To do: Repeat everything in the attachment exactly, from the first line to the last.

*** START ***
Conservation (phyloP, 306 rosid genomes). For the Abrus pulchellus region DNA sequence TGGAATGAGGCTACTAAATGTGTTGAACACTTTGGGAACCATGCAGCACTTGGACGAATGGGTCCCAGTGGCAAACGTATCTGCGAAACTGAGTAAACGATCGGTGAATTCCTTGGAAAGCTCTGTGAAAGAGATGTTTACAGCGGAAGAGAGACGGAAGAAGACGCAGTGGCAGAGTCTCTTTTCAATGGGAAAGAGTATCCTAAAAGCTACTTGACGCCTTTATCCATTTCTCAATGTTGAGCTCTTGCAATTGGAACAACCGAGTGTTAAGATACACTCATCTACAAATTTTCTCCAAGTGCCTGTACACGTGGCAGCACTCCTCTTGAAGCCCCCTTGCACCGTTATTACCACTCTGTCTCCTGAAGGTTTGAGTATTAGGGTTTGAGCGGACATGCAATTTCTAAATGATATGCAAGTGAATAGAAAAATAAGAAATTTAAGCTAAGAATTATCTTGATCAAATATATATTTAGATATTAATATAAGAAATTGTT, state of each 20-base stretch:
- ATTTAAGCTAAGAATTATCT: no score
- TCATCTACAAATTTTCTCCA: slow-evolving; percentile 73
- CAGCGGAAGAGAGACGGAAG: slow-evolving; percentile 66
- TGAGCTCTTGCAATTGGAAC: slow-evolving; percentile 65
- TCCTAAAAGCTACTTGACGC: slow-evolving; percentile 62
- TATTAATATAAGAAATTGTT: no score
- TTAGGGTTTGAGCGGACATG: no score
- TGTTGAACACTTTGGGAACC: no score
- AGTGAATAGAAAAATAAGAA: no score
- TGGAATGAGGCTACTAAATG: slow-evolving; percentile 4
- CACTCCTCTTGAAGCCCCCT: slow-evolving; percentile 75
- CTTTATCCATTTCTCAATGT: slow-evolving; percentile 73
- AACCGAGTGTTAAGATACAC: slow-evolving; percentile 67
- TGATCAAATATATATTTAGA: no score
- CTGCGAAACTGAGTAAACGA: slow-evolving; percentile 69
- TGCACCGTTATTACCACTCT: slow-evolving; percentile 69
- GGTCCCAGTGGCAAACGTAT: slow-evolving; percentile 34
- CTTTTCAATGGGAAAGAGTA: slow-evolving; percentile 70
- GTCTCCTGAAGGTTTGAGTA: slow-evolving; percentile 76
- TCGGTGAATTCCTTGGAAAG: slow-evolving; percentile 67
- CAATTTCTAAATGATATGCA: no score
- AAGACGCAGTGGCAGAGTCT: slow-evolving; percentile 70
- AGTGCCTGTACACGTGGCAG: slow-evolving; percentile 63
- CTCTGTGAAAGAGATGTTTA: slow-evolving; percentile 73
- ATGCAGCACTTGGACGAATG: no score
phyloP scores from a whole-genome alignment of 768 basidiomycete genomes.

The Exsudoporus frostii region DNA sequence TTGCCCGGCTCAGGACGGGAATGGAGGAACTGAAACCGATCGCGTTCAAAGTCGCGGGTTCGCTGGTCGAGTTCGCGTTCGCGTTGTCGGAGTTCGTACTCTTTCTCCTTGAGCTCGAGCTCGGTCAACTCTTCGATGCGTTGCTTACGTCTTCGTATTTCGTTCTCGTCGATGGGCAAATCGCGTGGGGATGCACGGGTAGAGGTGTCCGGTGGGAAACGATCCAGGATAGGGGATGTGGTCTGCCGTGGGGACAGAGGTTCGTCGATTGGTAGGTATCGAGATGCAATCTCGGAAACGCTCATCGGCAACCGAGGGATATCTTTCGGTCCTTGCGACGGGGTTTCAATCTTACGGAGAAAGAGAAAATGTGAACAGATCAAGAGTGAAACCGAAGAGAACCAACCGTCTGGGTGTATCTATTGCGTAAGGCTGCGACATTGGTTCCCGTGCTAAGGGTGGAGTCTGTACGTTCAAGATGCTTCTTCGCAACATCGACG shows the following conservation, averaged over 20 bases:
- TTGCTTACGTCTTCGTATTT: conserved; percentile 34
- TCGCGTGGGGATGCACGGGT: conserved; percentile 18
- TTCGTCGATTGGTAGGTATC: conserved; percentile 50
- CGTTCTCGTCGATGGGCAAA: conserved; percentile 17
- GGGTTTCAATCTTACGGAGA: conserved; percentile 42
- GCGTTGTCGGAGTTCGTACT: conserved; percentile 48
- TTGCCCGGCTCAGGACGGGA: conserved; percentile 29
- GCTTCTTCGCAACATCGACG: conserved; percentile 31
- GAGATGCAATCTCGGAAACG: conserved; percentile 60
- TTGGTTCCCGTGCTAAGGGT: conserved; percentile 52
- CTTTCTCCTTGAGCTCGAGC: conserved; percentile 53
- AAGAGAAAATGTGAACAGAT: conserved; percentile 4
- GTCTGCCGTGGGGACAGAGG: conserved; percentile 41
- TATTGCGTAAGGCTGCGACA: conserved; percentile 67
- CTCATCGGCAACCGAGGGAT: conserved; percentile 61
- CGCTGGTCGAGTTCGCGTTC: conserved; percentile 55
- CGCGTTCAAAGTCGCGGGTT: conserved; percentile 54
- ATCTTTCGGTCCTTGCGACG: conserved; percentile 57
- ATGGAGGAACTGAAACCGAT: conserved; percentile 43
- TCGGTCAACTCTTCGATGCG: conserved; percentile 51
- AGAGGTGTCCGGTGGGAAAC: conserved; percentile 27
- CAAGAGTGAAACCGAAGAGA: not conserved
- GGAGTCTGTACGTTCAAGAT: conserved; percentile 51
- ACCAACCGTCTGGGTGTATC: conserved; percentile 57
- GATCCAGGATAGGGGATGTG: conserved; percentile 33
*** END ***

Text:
Conservation (phyloP, 306 rosid genomes). For the Abrus pulchellus region DNA sequence TGGAATGAGGCTACTAAATGTGTTGAACACTTTGGGAACCATGCAGCACTTGGACGAATGGGTCCCAGTGGCAAACGTATCTGCGAAACTGAGTAAACGATCGGTGAATTCCTTGGAAAGCTCTGTGAAAGAGATGTTTACAGCGGAAGAGAGACGGAAGAAGACGCAGTGGCAGAGTCTCTTTTCAATGGGAAAGAGTATCCTAAAAGCTACTTGACGCCTTTATCCATTTCTCAATGTTGAGCTCTTGCAATTGGAACAACCGAGTGTTAAGATACACTCATCTACAAATTTTCTCCAAGTGCCTGTACACGTGGCAGCACTCCTCTTGAAGCCCCCTTGCACCGTTATTACCACTCTGTCTCCTGAAGGTTTGAGTATTAGGGTTTGAGCGGACATGCAATTTCTAAATGATATGCAAGTGAATAGAAAAATAAGAAATTTAAGCTAAGAATTATCTTGATCAAATATATATTTAGATATTAATATAAGAAATTGTT, state of each 20-base stretch:
- ATTTAAGCTAAGAATTATCT: no score
- TCATCTACAAATTTTCTCCA: slow-evolving; percentile 73
- CAGCGGAAGAGAGACGGAAG: slow-evolving; percentile 66
- TGAGCTCTTGCAATTGGAAC: slow-evolving; percentile 65
- TCCTAAAAGCTACTTGACGC: slow-evolving; percentile 62
- TATTAATATAAGAAATTGTT: no score
- TTAGGGTTTGAGCGGACATG: no score
- TGTTGAACACTTTGGGAACC: no score
- AGTGAATAGAAAAATAAGAA: no score
- TGGAATGAGGCTACTAAATG: slow-evolving; percentile 4
- CACTCCTCTTGAAGCCCCCT: slow-evolving; percentile 75
- CTTTATCCATTTCTCAATGT: slow-evolving; percentile 73
- AACCGAGTGTTAAGATACAC: slow-evolving; percentile 67
- TGATCAAATATATATTTAGA: no score
- CTGCGAAACTGAGTAAACGA: slow-evolving; percentile 69
- TGCACCGTTATTACCACTCT: slow-evolving; percentile 69
- GGTCCCAGTGGCAAACGTAT: slow-evolving; percentile 34
- CTTTTCAATGGGAAAGAGTA: slow-evolving; percentile 70
- GTCTCCTGAAGGTTTGAGTA: slow-evolving; percentile 76
- TCGGTGAATTCCTTGGAAAG: slow-evolving; percentile 67
- CAATTTCTAAATGATATGCA: no score
- AAGACGCAGTGGCAGAGTCT: slow-evolving; percentile 70
- AGTGCCTGTACACGTGGCAG: slow-evolving; percentile 63
- CTCTGTGAAAGAGATGTTTA: slow-evolving; percentile 73
- ATGCAGCACTTGGACGAATG: no score
phyloP scores from a whole-genome alignment of 768 basidiomycete genomes.

The Exsudoporus frostii region DNA sequence TTGCCCGGCTCAGGACGGGAATGGAGGAACTGAAACCGATCGCGTTCAAAGTCGCGGGTTCGCTGGTCGAGTTCGCGTTCGCGTTGTCGGAGTTCGTACTCTTTCTCCTTGAGCTCGAGCTCGGTCAACTCTTCGATGCGTTGCTTACGTCTTCGTATTTCGTTCTCGTCGATGGGCAAATCGCGTGGGGATGCACGGGTAGAGGTGTCCGGTGGGAAACGATCCAGGATAGGGGATGTGGTCTGCCGTGGGGACAGAGGTTCGTCGATTGGTAGGTATCGAGATGCAATCTCGGAAACGCTCATCGGCAACCGAGGGATATCTTTCGGTCCTTGCGACGGGGTTTCAATCTTACGGAGAAAGAGAAAATGTGAACAGATCAAGAGTGAAACCGAAGAGAACCAACCGTCTGGGTGTATCTATTGCGTAAGGCTGCGACATTGGTTCCCGTGCTAAGGGTGGAGTCTGTACGTTCAAGATGCTTCTTCGCAACATCGACG shows the following conservation, averaged over 20 bases:
- TTGCTTACGTCTTCGTATTT: conserved; percentile 34
- TCGCGTGGGGATGCACGGGT: conserved; percentile 18
- TTCGTCGATTGGTAGGTATC: conserved; percentile 50
- CGTTCTCGTCGATGGGCAAA: conserved; percentile 17
- GGGTTTCAATCTTACGGAGA: conserved; percentile 42
- GCGTTGTCGGAGTTCGTACT: conserved; percentile 48
- TTGCCCGGCTCAGGACGGGA: conserved; percentile 29
- GCTTCTTCGCAACATCGACG: conserved; percentile 31
- GAGATGCAATCTCGGAAACG: conserved; percentile 60
- TTGGTTCCCGTGCTAAGGGT: conserved; percentile 52
- CTTTCTCCTTGAGCTCGAGC: conserved; percentile 53
- AAGAGAAAATGTGAACAGAT: conserved; percentile 4
- GTCTGCCGTGGGGACAGAGG: conserved; percentile 41
- TATTGCGTAAGGCTGCGACA: conserved; percentile 67
- CTCATCGGCAACCGAGGGAT: conserved; percentile 61
- CGCTGGTCGAGTTCGCGTTC: conserved; percentile 55
- CGCGTTCAAAGTCGCGGGTT: conserved; percentile 54
- ATCTTTCGGTCCTTGCGACG: conserved; percentile 57
- ATGGAGGAACTGAAACCGAT: conserved; percentile 43
- TCGGTCAACTCTTCGATGCG: conserved; percentile 51
- AGAGGTGTCCGGTGGGAAAC: conserved; percentile 27
- CAAGAGTGAAACCGAAGAGA: not conserved
- GGAGTCTGTACGTTCAAGAT: conserved; percentile 51
- ACCAACCGTCTGGGTGTATC: conserved; percentile 57
- GATCCAGGATAGGGGATGTG: conserved; percentile 33